06 January 2016

A Marine Biogenic Source of Atmospheric Ice Nucleating Particles

Summary

The amount of ice present in clouds can affect cloud lifetime, precipitation and radiative properties. The formation of ice in clouds is facilitated by the presence of airborne ice nucleating particles. Sea spray is one of the major global sources of atmospheric particles, but it is unclear to what extent these particles are capable of nucleating ice. Sea spray aerosol contains large amounts of organic material that is ejected into the atmosphere during bubble bursting at the organically enriched sea-air interface or sea surface microlayer. Researchers, including a Department of Energy scientist at Pacific Northwest National Laboratory, show that organic material in the sea surface microlayer nucleates ice under conditions relevant for mixed-phase cloud and high-altitude ice cloud formation. The ice nucleating material is likely biogenic and less than ~0.2 μm in size. They found that exudates (organic material secreted by an organism) separated from cells of the marine diatom T. Pseudonana nucleate ice. The researchers propose that organic material associated with phytoplankton cell exudates is a likely candidate for the observed ice nucleating ability of the microlayer samples. Global model simulations of marine organic aerosol in combination with the study’s measurements suggest that marine organic material may be an important source of ice nucleating particles in remote marine environments such as the Southern Ocean, North Pacific and North Atlantic.

Contact
Susannah Burrows
University of Leeds - UK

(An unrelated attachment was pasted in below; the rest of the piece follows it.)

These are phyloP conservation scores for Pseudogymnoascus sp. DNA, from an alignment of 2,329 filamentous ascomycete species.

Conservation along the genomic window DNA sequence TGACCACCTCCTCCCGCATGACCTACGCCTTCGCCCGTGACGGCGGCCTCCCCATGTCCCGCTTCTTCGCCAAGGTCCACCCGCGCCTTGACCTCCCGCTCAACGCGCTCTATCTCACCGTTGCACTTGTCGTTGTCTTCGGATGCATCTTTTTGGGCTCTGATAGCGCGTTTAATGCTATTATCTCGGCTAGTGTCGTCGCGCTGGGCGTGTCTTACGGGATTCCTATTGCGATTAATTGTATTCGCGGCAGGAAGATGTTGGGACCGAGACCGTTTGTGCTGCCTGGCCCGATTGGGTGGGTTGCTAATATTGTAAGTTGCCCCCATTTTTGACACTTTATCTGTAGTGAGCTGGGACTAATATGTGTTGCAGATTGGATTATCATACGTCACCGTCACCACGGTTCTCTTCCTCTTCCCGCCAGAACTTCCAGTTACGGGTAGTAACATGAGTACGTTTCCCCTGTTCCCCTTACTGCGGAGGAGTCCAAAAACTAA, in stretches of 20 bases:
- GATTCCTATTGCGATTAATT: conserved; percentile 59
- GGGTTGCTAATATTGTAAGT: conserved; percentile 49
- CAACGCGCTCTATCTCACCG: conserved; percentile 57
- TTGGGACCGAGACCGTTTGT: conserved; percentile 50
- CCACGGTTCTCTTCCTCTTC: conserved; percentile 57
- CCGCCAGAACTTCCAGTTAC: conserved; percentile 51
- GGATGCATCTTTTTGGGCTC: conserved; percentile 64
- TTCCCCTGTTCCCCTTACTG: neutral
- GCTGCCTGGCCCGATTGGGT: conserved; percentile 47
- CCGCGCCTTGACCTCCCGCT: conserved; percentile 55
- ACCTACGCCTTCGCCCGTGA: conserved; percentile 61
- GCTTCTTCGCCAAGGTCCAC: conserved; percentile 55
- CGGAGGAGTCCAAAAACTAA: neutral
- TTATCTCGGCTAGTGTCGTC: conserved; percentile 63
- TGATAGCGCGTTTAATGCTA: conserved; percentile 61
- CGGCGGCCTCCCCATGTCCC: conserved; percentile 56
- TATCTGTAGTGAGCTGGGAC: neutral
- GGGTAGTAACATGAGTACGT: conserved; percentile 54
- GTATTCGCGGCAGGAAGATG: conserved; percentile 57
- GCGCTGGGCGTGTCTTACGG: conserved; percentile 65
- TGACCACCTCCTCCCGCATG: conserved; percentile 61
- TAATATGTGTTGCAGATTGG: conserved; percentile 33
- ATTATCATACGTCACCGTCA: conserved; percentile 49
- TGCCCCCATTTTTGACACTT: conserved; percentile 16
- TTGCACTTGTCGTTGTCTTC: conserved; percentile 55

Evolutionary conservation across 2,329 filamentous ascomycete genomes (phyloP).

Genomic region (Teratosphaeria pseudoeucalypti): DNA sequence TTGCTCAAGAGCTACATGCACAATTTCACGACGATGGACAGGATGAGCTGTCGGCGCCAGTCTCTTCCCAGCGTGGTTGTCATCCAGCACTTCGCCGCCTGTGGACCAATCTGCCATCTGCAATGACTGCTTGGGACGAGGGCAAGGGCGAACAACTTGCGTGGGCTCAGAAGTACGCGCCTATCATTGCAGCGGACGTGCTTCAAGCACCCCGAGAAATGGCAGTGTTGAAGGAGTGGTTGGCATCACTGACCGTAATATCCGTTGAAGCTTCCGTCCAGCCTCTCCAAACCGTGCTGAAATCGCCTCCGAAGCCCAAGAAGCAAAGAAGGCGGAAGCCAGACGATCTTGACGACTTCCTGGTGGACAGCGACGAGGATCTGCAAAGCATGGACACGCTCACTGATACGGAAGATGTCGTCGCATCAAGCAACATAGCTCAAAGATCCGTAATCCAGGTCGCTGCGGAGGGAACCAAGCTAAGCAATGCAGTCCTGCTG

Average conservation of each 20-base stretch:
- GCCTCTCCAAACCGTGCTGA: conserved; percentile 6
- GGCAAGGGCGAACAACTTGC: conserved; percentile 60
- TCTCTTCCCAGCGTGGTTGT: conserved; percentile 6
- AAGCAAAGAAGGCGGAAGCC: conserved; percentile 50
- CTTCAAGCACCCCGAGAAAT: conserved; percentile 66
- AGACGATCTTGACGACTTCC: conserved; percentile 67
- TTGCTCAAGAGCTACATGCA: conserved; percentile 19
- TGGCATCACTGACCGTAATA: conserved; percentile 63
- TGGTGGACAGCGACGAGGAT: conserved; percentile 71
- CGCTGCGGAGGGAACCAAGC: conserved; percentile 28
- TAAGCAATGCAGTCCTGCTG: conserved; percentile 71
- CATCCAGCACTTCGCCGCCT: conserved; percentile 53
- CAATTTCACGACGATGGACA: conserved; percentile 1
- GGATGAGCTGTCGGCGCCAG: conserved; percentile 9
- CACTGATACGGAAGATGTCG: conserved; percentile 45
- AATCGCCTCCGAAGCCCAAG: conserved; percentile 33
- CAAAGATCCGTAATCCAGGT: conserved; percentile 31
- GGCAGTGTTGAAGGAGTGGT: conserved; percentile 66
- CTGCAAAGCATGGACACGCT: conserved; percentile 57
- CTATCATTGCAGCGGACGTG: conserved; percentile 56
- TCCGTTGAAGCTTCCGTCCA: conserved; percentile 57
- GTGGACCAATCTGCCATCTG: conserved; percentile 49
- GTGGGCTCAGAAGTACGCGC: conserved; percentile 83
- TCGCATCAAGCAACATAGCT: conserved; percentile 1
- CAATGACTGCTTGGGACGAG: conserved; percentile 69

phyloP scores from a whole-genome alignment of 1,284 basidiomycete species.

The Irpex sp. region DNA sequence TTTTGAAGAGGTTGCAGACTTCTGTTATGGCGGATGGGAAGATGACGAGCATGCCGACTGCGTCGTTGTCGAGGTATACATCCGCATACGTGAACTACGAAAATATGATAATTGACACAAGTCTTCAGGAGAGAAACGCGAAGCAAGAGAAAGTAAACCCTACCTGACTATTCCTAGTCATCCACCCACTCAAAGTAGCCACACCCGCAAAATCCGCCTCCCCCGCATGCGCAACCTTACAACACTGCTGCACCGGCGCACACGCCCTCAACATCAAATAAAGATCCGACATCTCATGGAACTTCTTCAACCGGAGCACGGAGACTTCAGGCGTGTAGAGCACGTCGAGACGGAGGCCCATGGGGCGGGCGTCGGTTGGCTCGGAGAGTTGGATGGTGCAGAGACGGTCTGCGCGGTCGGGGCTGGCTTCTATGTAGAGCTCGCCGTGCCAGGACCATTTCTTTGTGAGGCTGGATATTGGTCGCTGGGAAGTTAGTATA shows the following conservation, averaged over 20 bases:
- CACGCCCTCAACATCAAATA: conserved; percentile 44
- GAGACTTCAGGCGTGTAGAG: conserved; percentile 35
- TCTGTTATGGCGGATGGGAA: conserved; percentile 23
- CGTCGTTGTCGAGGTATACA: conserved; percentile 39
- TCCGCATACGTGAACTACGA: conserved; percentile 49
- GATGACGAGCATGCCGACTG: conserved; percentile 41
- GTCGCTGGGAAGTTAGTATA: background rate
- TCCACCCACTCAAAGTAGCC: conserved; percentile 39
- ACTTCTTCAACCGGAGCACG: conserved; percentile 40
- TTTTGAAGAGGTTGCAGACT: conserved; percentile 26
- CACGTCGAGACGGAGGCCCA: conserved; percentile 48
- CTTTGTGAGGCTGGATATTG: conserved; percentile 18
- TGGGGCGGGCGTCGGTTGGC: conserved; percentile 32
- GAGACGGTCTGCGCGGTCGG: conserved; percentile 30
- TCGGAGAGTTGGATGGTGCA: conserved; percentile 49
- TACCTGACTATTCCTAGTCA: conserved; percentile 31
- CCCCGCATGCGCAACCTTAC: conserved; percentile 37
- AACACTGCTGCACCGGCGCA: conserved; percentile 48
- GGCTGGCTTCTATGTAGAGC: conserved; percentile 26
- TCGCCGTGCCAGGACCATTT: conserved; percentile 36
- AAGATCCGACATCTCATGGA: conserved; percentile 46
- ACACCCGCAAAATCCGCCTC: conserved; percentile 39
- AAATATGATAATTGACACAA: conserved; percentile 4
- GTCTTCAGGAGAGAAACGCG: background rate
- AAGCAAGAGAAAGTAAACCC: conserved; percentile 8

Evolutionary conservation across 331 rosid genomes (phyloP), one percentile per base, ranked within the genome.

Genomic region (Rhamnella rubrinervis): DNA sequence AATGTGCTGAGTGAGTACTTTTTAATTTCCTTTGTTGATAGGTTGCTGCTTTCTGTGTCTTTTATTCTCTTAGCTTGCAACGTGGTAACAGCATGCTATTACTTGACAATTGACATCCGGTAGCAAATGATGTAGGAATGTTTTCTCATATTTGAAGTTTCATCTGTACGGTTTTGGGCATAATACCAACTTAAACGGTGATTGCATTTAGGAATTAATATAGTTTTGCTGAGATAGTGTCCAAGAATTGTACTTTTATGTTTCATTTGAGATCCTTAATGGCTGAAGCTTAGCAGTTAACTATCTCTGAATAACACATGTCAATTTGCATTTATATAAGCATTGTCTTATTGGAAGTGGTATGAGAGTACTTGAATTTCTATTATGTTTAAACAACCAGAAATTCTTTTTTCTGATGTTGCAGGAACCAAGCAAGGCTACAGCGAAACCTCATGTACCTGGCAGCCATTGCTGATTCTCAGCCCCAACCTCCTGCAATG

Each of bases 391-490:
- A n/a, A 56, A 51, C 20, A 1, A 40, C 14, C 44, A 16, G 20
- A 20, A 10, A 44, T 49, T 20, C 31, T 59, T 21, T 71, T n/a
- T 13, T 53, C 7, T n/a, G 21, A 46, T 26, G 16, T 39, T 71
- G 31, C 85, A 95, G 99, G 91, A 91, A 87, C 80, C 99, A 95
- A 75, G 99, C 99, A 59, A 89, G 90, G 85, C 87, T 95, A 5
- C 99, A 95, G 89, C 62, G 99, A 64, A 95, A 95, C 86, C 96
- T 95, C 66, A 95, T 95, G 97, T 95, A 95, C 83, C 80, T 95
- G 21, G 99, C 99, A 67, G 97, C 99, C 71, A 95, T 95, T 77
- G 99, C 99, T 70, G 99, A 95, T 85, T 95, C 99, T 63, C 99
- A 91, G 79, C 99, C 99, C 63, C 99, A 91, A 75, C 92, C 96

Publications
Wilson, T., Ladino, L., Alpert, P., et al. "A marine biogenic source of atmospheric ice nucleating particles." Nature 525, 234-238 (2015). [10.1038/nature14986].
Acknowledgments

T.W.W., B.J.M. and T.F.W. acknowledge the assistance provided by the crew and other scientists onboard the R/V Knorr and the RRS James Clark Ross, the British Antarctic Survey, K. Baustian, J. McQuaid, A. Windross, J. Knulst, J. F. Wilson, A. M. Booth, R. Chance, L. J. Carpenter, S. Peppe, D. O’Sullivan, N. Umo, I. Cotton, H. Pearce, H. Price and M. J. Callaghan. The STXM/NEXAFS analysis was performed at the Advanced Light Source (ALS), Lawrence Berkeley National Laboratory supported by the Director, Office of Science, Office of Basic Energy Sciences, of the US Department of Energy under contract no. DE-AC02-05CH11231 (user award to D.A.K./J.Y.A. ALS-05955). STXM analyses were facilitated by A. L. D. Kilcoyne and M. K. Gilles. L.A.L. acknowledges assistance from R. Leaitch, E. Mungall, R. Christensen and J. Li, and the Pacific region Department of Fisheries and Oceans staff. The Marine Boundary Layer sampling site in Ucluelet is jointly supported and maintained by Environment Canada, the British Columbia Ministry of the Environment and Metro Vancouver. We acknowledge funding from the Natural Environment Research Council (NE/K004417/1, NE/I020059/1, NE/I013466/1, NE/I028696/1, NE/I019057/1, NE/H009485/1), the European Research Council (FP7, 240449 ICE, BACCHUS 603445), the UK Aerosol Society, National Science Foundation (AGS-1232203), German Research Foundation (WU585/6-1), the Climate Change and Atmospheric Research Program of the Natural Sciences and Engineering Research Council of Canada (for NETCARE), Fisheries and Oceans Canada, Environment Canada, NOAA’s Climate Program Office (for WACS II), and the DOE Office of Science (BER) Earth System Modeling Program.